The Heirs only work only together, and attunement requires an Oath to protect a child–and should harm befall them, short of natural disaster or cause, the Heirs are no longer attuned and change the once-wielder’s Flaw to nightmares and shame surrounding their inability to save they who they were sworn to have protected.

While attuned, however, they must be strapped to the forearms (both) and they grant the wielder the ability to use both shields (each gives a +2 AC bonus total, as a normal shield) to up one’s AC (total of +4).  In addition, the wielder may use their reaction to make an opportunity attack against anything actively fighting them in melee range (but may not use the shield they attack with for AC purposes until the start of their next turn).  Attacks with the shield do 1d4 bludgeoning plus an amount of Radiant damage equal to number of years one has been protecting the child.

The Conqueror’s Tread

“The Overlord does not judge you.  He does not hate you.  You are not his enemy.  You should count yourself lucky, as he destroys his enemies.  You, creature small and ill-made, are his property.  You are his mule and his sword and his toy and his tool, you will never see another day under the sun as a thing free to roam and walk the land.  You will not know a moment of selfishness.  He releases you of your selfishness.”

“You see… he gives you the gift of living for others and for giving your youth and vigor and fire and industry and, ultimately, life to the betterment of a great nation.  You are blessed.  And I am blessed.”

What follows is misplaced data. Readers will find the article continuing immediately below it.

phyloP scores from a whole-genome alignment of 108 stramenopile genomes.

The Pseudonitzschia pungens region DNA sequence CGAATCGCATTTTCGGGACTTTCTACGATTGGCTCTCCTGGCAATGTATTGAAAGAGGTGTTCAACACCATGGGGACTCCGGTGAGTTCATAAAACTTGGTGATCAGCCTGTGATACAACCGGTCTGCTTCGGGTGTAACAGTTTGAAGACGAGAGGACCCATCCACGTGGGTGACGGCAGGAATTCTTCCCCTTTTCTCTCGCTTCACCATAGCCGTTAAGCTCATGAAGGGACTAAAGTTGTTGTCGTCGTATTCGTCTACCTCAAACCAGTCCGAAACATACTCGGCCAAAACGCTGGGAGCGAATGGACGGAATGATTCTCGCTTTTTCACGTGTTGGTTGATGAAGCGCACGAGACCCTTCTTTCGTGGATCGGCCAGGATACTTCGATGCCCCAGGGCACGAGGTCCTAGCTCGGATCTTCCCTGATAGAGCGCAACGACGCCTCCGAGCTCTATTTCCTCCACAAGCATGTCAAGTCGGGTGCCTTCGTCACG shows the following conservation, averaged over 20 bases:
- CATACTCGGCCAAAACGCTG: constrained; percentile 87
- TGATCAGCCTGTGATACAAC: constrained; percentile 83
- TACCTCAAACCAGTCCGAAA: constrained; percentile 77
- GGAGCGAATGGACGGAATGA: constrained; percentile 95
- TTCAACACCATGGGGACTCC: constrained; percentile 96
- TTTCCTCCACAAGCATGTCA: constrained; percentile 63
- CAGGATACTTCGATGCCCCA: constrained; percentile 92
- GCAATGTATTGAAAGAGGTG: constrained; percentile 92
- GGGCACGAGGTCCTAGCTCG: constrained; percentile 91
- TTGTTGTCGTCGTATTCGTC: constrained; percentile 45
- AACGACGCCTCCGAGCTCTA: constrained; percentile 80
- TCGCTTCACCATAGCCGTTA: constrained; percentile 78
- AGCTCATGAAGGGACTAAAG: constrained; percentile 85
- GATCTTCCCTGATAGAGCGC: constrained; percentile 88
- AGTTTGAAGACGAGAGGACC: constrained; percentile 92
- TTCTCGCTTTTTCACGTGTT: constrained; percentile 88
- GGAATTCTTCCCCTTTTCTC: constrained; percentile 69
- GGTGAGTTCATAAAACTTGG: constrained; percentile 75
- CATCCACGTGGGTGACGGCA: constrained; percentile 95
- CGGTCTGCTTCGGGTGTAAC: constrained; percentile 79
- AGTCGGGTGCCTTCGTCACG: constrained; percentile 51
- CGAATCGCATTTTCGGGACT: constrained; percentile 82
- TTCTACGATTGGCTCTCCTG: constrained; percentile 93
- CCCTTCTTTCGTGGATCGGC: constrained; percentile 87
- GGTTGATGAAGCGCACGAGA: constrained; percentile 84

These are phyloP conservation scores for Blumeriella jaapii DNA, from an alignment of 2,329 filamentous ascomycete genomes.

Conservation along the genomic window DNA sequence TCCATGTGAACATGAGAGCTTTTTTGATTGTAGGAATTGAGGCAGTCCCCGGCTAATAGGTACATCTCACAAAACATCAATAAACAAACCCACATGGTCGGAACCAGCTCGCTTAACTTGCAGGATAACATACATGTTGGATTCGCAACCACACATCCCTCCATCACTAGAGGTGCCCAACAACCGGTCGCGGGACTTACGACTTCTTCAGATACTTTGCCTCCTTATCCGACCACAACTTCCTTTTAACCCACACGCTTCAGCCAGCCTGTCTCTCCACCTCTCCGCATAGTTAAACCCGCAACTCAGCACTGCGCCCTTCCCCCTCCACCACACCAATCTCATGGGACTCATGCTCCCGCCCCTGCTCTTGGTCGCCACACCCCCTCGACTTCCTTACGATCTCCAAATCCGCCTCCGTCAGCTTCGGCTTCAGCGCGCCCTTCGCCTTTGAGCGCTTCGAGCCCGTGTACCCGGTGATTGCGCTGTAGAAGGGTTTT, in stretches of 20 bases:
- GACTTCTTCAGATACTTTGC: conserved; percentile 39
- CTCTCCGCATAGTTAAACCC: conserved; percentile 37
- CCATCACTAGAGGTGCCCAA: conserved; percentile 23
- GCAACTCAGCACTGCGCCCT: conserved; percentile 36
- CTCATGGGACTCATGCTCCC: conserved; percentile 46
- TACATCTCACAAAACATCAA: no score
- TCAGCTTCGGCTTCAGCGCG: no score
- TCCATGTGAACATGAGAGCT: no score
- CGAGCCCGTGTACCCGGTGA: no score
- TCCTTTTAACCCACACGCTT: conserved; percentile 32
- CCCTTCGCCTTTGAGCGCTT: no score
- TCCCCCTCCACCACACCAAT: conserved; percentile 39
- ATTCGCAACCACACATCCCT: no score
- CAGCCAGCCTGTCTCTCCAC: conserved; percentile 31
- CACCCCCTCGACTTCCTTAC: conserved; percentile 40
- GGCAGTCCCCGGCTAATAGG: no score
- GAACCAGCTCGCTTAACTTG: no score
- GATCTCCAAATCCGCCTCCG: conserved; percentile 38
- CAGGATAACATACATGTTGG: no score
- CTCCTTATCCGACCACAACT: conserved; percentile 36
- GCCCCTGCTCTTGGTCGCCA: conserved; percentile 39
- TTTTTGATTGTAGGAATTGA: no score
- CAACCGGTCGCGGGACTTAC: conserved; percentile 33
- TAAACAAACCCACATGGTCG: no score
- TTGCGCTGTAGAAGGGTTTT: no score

“For I serve my god well and he raises me to glory.”

System: The cleric Banto Homeikas, servant of the Overlord—god of subjugation—read the stories and liturgy honoring Vox the Profane (the butcher of Lindelwood) and regarded it his most sacred holy mission to return the faith to its roots after the Great Schism two hundred years ago.  This relic was his greatest creation.

The Tread is a boot, armored with dark iron and chased in silver edging,  Attunement requires the successful memorization of the laws regarding slavery, indentured servitude, and acquisition of living property of at least two nations (requiring proficiency in History, Religion, and six months of proper study with appropriate texts).

Once done, the boot allows the wearer to grapple a creature already prone while using a bonus action—placing the tread of the boot over its neck or face and pinning it to the ground.  One’s hand remain free in this case and the grapple is made and maintained at advantage.